Magazine article U.S. Catholic

Bombs Away: President Obama Wants to Lock Up Nukes-But He Isn't about to Throw Away the Key

Magazine article U.S. Catholic

Bombs Away: President Obama Wants to Lock Up Nukes-But He Isn't about to Throw Away the Key

Article excerpt

IHE 2008 ELECTION OF BARACK OBAMA WAS ARGUABLY A culmination of the hope-filled idealism that helped propel the 1960s civil rights movement. Although it's fashionable these days, in the last gasps of the frat-boy revivalism that began the century to ridicule such idealism, the truth is we wouldn't have made it to the Obama era's here-and-now without that there-and-then.

Now the president is engaged in another crusade that unconsciously nods to the '60s. His recent negotiations with Russia and cattle call of nuclear powers at the Washington nuclear weapons summit in April recall the efforts of previous dreamers who imagined peace--or at least a piece of the future liberated from the threat of nuclear annihilation.


But Obama is no '60s retread in post-boomer clothing. His style of disciplined policy-making leaves little room for dreaming out loud. His preferential option is a world with fewer nuclear weapons, knowing that it may take generations to completely rid the world of the threat of nuclear ruin or the unspeakable devastation of even a single nuclear strike.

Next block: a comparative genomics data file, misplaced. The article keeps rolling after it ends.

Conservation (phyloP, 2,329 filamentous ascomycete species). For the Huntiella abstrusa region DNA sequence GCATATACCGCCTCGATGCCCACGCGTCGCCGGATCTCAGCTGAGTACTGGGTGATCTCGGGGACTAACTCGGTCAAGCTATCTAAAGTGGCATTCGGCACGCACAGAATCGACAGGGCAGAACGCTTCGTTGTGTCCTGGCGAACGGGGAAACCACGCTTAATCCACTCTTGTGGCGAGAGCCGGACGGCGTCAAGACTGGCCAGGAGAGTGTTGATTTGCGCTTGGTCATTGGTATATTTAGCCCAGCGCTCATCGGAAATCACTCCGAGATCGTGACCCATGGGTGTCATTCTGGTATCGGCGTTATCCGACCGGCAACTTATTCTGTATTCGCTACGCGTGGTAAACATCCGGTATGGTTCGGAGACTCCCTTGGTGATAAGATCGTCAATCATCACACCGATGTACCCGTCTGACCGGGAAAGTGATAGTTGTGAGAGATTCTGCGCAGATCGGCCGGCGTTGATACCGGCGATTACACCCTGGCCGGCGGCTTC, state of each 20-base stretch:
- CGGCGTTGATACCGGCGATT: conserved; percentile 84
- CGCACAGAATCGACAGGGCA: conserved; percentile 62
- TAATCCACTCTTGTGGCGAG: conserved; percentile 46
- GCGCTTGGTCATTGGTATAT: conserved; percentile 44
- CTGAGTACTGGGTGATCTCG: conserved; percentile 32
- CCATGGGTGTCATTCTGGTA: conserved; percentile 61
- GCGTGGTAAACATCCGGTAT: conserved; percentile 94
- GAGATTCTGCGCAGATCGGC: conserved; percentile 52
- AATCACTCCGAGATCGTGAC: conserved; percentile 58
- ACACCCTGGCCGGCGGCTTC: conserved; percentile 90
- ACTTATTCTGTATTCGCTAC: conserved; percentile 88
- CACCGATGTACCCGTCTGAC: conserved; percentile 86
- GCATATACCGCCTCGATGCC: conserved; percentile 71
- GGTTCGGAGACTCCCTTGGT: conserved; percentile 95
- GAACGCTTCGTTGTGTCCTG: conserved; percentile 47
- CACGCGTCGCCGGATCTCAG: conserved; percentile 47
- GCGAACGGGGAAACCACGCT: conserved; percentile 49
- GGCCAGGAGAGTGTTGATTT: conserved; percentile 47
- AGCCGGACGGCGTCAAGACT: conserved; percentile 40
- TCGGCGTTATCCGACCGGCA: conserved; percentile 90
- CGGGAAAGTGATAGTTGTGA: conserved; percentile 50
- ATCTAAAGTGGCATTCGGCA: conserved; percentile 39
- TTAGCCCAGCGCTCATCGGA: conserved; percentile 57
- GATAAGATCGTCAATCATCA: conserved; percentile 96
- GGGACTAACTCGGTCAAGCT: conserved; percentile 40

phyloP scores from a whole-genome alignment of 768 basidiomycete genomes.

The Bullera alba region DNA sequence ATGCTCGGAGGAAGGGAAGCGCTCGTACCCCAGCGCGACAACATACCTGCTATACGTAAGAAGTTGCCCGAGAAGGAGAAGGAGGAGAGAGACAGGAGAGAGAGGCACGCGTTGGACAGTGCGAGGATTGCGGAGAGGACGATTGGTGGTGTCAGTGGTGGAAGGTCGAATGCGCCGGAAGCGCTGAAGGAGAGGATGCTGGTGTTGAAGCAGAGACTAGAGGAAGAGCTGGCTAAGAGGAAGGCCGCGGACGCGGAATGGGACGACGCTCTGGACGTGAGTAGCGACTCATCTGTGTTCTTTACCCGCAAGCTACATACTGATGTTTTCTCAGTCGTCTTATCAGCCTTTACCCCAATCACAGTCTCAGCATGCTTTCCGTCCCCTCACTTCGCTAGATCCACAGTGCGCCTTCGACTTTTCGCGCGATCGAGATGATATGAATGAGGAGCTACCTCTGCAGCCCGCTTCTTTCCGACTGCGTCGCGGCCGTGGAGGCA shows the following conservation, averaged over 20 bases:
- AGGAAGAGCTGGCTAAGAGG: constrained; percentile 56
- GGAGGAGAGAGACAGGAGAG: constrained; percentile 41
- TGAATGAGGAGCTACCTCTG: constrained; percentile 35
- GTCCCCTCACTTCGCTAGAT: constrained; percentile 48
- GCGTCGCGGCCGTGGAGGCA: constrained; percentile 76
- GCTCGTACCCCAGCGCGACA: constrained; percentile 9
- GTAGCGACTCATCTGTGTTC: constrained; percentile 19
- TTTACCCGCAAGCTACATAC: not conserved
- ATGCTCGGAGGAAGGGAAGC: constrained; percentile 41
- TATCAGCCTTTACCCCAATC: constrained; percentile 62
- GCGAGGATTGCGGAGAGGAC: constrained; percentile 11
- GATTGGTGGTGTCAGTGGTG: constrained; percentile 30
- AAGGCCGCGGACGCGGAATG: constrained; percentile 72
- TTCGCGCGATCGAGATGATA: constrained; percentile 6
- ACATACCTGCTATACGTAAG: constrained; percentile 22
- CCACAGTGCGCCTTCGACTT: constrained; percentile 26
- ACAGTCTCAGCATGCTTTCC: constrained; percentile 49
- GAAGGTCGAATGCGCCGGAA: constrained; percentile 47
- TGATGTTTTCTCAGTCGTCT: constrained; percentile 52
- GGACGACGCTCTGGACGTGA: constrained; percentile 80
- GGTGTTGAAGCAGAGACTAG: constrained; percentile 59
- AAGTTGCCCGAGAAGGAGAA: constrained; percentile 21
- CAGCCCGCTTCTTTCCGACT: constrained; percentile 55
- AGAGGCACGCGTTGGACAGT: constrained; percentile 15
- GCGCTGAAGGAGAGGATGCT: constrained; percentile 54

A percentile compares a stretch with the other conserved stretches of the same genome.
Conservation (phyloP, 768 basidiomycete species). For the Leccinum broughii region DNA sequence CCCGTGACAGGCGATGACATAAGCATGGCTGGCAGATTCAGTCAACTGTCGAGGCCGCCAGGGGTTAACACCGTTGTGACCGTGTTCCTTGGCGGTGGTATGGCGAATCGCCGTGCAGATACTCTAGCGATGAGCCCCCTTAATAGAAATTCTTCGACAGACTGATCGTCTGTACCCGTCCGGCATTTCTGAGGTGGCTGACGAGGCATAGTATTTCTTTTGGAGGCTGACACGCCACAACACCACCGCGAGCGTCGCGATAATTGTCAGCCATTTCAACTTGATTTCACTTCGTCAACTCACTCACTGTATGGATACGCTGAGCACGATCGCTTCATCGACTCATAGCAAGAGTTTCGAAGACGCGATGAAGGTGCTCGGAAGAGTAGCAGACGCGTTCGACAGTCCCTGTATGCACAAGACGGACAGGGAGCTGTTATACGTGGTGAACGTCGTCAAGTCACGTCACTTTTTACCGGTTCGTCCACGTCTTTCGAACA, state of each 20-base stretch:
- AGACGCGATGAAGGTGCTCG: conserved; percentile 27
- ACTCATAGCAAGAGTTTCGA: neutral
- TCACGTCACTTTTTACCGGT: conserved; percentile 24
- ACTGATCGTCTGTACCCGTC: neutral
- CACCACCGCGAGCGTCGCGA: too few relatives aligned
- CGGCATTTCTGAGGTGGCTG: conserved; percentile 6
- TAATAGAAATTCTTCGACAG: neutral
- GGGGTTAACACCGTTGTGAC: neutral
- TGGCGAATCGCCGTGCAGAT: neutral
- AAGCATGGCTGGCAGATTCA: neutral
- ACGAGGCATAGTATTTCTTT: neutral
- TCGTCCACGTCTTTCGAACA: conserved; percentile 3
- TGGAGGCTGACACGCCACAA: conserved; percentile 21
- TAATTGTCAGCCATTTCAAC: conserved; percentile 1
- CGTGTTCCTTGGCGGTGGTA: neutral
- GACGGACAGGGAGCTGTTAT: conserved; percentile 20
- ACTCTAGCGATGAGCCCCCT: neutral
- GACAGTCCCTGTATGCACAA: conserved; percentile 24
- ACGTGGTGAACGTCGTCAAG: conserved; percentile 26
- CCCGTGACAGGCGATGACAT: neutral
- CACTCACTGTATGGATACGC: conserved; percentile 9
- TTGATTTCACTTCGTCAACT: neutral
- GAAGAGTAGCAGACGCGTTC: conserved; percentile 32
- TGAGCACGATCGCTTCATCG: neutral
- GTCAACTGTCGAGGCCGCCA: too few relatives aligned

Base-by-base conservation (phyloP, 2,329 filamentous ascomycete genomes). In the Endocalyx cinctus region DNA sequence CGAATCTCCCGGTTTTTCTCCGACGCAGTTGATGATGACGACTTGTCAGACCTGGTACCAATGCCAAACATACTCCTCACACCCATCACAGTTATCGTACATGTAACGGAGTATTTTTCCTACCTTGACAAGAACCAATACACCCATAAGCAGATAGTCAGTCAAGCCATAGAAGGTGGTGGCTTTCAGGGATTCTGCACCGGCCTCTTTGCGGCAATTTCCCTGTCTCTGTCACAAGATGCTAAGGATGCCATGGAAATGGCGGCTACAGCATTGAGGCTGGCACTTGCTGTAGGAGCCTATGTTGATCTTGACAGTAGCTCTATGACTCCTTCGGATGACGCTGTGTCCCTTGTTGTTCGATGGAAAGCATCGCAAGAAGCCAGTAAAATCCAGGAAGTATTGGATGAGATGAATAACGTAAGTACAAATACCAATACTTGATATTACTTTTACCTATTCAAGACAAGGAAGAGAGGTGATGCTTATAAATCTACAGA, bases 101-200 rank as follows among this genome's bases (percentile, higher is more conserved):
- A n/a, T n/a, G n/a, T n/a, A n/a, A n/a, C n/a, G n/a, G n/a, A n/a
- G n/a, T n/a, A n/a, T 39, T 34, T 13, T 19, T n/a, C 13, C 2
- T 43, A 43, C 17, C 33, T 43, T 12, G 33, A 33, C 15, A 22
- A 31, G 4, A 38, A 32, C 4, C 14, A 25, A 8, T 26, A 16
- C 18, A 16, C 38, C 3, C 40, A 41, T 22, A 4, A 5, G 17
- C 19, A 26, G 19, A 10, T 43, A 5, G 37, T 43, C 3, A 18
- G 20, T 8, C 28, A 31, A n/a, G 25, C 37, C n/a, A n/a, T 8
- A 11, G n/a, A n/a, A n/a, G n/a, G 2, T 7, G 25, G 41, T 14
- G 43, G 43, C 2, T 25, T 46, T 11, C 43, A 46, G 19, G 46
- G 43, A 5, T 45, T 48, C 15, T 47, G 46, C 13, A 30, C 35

The nuclear issue allows Obama to again make common cause with U.S. bishops, a likely relief to both after the recent unpleasantness over health care reform. The bishops seem enlivened by Obama's interest in reducing the world's nuclear stockpile. Recent statements have reiterated the church's call for nuclear disarmament, and statements from both the U.S. bishops and the Vatican now essentially reject the notion that nuclear weapons can ever be deployed in keeping with just-war proscriptions.

In a speech at Georgetown University in March, Archbishop Celestino Migliore, the Vatican's representative to the United Nations, said, "The conditions that prevailed during the Cold War, which gave a basis for the church's limited toleration of nuclear deterrence, no longer apply in a consistent and effective manner."

Speaking in February at the Global Zero Summit in Paris, Archbishop of Baltimore Edwin O'Brien reiterated the Catholic Church's condemnation of "total war" in a call for courage and for common sense as we seek to construct a practical, forward-leaning ethic of disarmament.

"A world with zero nuclear weapons will need robust measures to monitor, enforce, and verify compliance," he said. …

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